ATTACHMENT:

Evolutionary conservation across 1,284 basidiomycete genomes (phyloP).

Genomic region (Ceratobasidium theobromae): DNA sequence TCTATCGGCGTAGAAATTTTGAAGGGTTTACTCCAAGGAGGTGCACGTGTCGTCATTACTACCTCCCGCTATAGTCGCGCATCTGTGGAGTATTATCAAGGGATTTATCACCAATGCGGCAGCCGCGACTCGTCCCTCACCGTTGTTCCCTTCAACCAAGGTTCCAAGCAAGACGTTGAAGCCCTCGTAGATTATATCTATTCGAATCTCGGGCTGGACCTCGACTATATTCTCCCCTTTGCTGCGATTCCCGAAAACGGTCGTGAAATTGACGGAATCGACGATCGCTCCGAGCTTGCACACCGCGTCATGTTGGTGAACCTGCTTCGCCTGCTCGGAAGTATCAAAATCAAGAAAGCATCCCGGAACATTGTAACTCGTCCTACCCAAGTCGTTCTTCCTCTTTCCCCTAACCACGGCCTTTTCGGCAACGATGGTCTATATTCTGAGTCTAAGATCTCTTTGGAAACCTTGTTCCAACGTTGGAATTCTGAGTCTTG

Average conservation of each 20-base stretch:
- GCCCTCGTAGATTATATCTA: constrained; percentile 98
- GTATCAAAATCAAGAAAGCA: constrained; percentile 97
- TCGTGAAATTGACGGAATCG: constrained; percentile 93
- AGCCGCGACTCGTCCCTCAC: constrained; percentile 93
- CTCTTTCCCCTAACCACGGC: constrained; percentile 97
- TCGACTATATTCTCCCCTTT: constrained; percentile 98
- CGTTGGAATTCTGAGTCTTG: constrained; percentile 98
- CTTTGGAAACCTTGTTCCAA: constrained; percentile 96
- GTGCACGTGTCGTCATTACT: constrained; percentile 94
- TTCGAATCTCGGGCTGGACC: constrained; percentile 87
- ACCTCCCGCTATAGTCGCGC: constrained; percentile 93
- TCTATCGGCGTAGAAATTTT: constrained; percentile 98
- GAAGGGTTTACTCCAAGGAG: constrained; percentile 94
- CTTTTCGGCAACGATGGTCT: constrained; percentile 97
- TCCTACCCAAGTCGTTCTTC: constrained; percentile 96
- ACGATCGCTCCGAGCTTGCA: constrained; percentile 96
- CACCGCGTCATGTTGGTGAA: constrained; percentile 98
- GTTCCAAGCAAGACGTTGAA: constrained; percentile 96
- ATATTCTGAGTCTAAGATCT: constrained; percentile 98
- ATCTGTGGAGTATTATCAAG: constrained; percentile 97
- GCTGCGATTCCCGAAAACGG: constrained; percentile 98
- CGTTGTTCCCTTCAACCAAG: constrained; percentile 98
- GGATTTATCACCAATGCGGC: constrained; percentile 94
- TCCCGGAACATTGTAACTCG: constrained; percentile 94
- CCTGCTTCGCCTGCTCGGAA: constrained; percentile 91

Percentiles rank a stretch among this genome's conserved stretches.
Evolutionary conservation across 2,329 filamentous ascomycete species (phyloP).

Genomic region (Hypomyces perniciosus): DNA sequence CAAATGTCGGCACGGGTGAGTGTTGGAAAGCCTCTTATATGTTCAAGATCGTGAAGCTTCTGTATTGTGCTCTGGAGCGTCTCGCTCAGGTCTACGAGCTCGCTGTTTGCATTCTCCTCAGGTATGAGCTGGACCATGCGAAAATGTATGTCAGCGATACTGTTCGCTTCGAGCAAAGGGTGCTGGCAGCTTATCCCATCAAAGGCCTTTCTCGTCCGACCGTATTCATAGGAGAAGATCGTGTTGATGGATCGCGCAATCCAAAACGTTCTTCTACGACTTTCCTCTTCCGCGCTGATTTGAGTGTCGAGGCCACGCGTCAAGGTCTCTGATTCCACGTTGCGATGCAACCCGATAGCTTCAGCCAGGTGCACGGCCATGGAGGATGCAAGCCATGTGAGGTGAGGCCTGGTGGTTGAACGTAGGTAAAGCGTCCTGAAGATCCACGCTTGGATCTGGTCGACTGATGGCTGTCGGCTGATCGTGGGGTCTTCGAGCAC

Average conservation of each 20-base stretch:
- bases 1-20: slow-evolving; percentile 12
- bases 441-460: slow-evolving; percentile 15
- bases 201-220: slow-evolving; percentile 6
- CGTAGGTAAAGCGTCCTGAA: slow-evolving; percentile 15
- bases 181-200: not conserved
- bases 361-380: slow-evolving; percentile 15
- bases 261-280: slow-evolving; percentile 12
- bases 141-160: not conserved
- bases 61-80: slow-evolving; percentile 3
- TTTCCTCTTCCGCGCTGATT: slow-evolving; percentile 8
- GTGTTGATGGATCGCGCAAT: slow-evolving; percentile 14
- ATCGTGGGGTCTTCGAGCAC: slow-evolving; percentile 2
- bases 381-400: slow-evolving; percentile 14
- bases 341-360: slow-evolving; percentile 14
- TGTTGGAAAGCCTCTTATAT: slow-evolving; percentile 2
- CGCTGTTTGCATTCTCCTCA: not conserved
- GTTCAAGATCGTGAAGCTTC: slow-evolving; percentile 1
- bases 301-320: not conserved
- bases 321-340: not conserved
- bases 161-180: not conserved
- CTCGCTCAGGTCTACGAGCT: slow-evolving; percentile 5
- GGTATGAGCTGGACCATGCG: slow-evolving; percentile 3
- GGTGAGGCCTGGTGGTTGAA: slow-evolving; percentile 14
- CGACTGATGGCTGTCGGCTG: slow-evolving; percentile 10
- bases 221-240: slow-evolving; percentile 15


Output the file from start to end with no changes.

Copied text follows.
Evolutionary conservation across 1,284 basidiomycete genomes (phyloP).

Genomic region (Ceratobasidium theobromae): DNA sequence TCTATCGGCGTAGAAATTTTGAAGGGTTTACTCCAAGGAGGTGCACGTGTCGTCATTACTACCTCCCGCTATAGTCGCGCATCTGTGGAGTATTATCAAGGGATTTATCACCAATGCGGCAGCCGCGACTCGTCCCTCACCGTTGTTCCCTTCAACCAAGGTTCCAAGCAAGACGTTGAAGCCCTCGTAGATTATATCTATTCGAATCTCGGGCTGGACCTCGACTATATTCTCCCCTTTGCTGCGATTCCCGAAAACGGTCGTGAAATTGACGGAATCGACGATCGCTCCGAGCTTGCACACCGCGTCATGTTGGTGAACCTGCTTCGCCTGCTCGGAAGTATCAAAATCAAGAAAGCATCCCGGAACATTGTAACTCGTCCTACCCAAGTCGTTCTTCCTCTTTCCCCTAACCACGGCCTTTTCGGCAACGATGGTCTATATTCTGAGTCTAAGATCTCTTTGGAAACCTTGTTCCAACGTTGGAATTCTGAGTCTTG

Average conservation of each 20-base stretch:
- GCCCTCGTAGATTATATCTA: constrained; percentile 98
- GTATCAAAATCAAGAAAGCA: constrained; percentile 97
- TCGTGAAATTGACGGAATCG: constrained; percentile 93
- AGCCGCGACTCGTCCCTCAC: constrained; percentile 93
- CTCTTTCCCCTAACCACGGC: constrained; percentile 97
- TCGACTATATTCTCCCCTTT: constrained; percentile 98
- CGTTGGAATTCTGAGTCTTG: constrained; percentile 98
- CTTTGGAAACCTTGTTCCAA: constrained; percentile 96
- GTGCACGTGTCGTCATTACT: constrained; percentile 94
- TTCGAATCTCGGGCTGGACC: constrained; percentile 87
- ACCTCCCGCTATAGTCGCGC: constrained; percentile 93
- TCTATCGGCGTAGAAATTTT: constrained; percentile 98
- GAAGGGTTTACTCCAAGGAG: constrained; percentile 94
- CTTTTCGGCAACGATGGTCT: constrained; percentile 97
- TCCTACCCAAGTCGTTCTTC: constrained; percentile 96
- ACGATCGCTCCGAGCTTGCA: constrained; percentile 96
- CACCGCGTCATGTTGGTGAA: constrained; percentile 98
- GTTCCAAGCAAGACGTTGAA: constrained; percentile 96
- ATATTCTGAGTCTAAGATCT: constrained; percentile 98
- ATCTGTGGAGTATTATCAAG: constrained; percentile 97
- GCTGCGATTCCCGAAAACGG: constrained; percentile 98
- CGTTGTTCCCTTCAACCAAG: constrained; percentile 98
- GGATTTATCACCAATGCGGC: constrained; percentile 94
- TCCCGGAACATTGTAACTCG: constrained; percentile 94
- CCTGCTTCGCCTGCTCGGAA: constrained; percentile 91

Percentiles rank a stretch among this genome's conserved stretches.
Evolutionary conservation across 2,329 filamentous ascomycete species (phyloP).

Genomic region (Hypomyces perniciosus): DNA sequence CAAATGTCGGCACGGGTGAGTGTTGGAAAGCCTCTTATATGTTCAAGATCGTGAAGCTTCTGTATTGTGCTCTGGAGCGTCTCGCTCAGGTCTACGAGCTCGCTGTTTGCATTCTCCTCAGGTATGAGCTGGACCATGCGAAAATGTATGTCAGCGATACTGTTCGCTTCGAGCAAAGGGTGCTGGCAGCTTATCCCATCAAAGGCCTTTCTCGTCCGACCGTATTCATAGGAGAAGATCGTGTTGATGGATCGCGCAATCCAAAACGTTCTTCTACGACTTTCCTCTTCCGCGCTGATTTGAGTGTCGAGGCCACGCGTCAAGGTCTCTGATTCCACGTTGCGATGCAACCCGATAGCTTCAGCCAGGTGCACGGCCATGGAGGATGCAAGCCATGTGAGGTGAGGCCTGGTGGTTGAACGTAGGTAAAGCGTCCTGAAGATCCACGCTTGGATCTGGTCGACTGATGGCTGTCGGCTGATCGTGGGGTCTTCGAGCAC

Average conservation of each 20-base stretch:
- bases 1-20: slow-evolving; percentile 12
- bases 441-460: slow-evolving; percentile 15
- bases 201-220: slow-evolving; percentile 6
- CGTAGGTAAAGCGTCCTGAA: slow-evolving; percentile 15
- bases 181-200: not conserved
- bases 361-380: slow-evolving; percentile 15
- bases 261-280: slow-evolving; percentile 12
- bases 141-160: not conserved
- bases 61-80: slow-evolving; percentile 3
- TTTCCTCTTCCGCGCTGATT: slow-evolving; percentile 8
- GTGTTGATGGATCGCGCAAT: slow-evolving; percentile 14
- ATCGTGGGGTCTTCGAGCAC: slow-evolving; percentile 2
- bases 381-400: slow-evolving; percentile 14
- bases 341-360: slow-evolving; percentile 14
- TGTTGGAAAGCCTCTTATAT: slow-evolving; percentile 2
- CGCTGTTTGCATTCTCCTCA: not conserved
- GTTCAAGATCGTGAAGCTTC: slow-evolving; percentile 1
- bases 301-320: not conserved
- bases 321-340: not conserved
- bases 161-180: not conserved
- CTCGCTCAGGTCTACGAGCT: slow-evolving; percentile 5
- GGTATGAGCTGGACCATGCG: slow-evolving; percentile 3
- GGTGAGGCCTGGTGGTTGAA: slow-evolving; percentile 14
- CGACTGATGGCTGTCGGCTG: slow-evolving; percentile 10
- bases 221-240: slow-evolving; percentile 15